The 2014 Rainbow Europe human rights survey was released yesterday and it brought some good news – the UK is the leading place in Europe for protecting the rights of LGBT people.
The survey is published once a year by ILGA-Europe, the European network of LGBT organisations. It tracks the status and rights of LGBT individuals and publishes a rights map each year. Britain has held top spot for the past three years, but this year saw it increase by five percentage points, moving from 77 to 82%. See the map below:
The survey states: "The UK continued to close existing legal gaps related to the protection of the human rights of LGBT people, hence further progressing towards full legal and political recognition of LGBT equality. England and Wales adopted marriage equality with the first same-sex weddings due to start in March 2014, while Scottish parliamentarians overwhelmingly adopted the measure during a first vote in November."
Minister for equalities Sajid Javid said: “The UK has a strong record of protecting and promoting equality. I am pleased that our work to protect people from discrimination because of their sexuality has been recognised as some of the best in the world. The first same-sex weddings in March were a momentous step for equality that we should be proud of.” He also went on to cite the educational infrastructure now in place: "We are supporting schools to tackle homophobic, bi-phobic and transphobic bullying and launched a new project to understand the most effective ways to reduce this type of bullying and its impacts."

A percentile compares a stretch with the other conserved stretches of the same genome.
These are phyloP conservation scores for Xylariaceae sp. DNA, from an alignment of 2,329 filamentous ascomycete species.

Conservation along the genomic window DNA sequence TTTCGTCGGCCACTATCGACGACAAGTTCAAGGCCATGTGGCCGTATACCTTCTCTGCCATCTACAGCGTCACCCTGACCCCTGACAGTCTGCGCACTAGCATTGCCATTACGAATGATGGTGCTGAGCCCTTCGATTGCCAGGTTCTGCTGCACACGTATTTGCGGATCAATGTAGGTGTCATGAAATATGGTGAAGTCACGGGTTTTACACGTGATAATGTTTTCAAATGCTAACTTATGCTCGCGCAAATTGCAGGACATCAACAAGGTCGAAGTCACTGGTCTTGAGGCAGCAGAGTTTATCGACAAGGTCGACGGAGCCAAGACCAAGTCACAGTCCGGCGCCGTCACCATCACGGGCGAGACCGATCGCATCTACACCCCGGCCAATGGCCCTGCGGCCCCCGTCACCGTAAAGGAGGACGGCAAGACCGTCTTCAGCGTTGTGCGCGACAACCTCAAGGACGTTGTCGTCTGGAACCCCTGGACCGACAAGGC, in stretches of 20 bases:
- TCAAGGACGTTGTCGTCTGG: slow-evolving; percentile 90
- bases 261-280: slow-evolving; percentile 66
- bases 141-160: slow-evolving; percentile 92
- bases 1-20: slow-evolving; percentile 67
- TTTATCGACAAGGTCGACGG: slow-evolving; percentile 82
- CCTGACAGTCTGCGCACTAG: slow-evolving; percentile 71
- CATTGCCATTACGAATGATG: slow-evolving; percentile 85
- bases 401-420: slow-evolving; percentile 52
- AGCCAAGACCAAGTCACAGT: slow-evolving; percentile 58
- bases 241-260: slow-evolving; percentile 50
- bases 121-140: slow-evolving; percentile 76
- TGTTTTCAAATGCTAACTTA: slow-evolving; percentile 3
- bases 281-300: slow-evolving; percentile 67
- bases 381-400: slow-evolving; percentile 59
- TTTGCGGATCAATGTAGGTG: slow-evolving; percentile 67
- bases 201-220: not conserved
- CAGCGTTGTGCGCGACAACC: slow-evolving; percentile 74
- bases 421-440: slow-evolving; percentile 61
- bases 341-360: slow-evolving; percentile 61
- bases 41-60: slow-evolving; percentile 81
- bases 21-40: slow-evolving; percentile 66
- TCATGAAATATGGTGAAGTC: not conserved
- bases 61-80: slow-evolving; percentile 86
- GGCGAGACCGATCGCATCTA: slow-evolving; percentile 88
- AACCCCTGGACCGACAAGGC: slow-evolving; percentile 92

Perhaps unsurprisingly, given its disinterest in protecting LGBT rights, Russia scored a shocking 6%. Ukraine could only muster 12% and Turkey didn't fare much better with a rating of 14%. A poll conducted last month suggested that Spain was the most tolerant country in the world, but it comes third in this poll behind Belgium.
Watch Rainbow Europe's video below: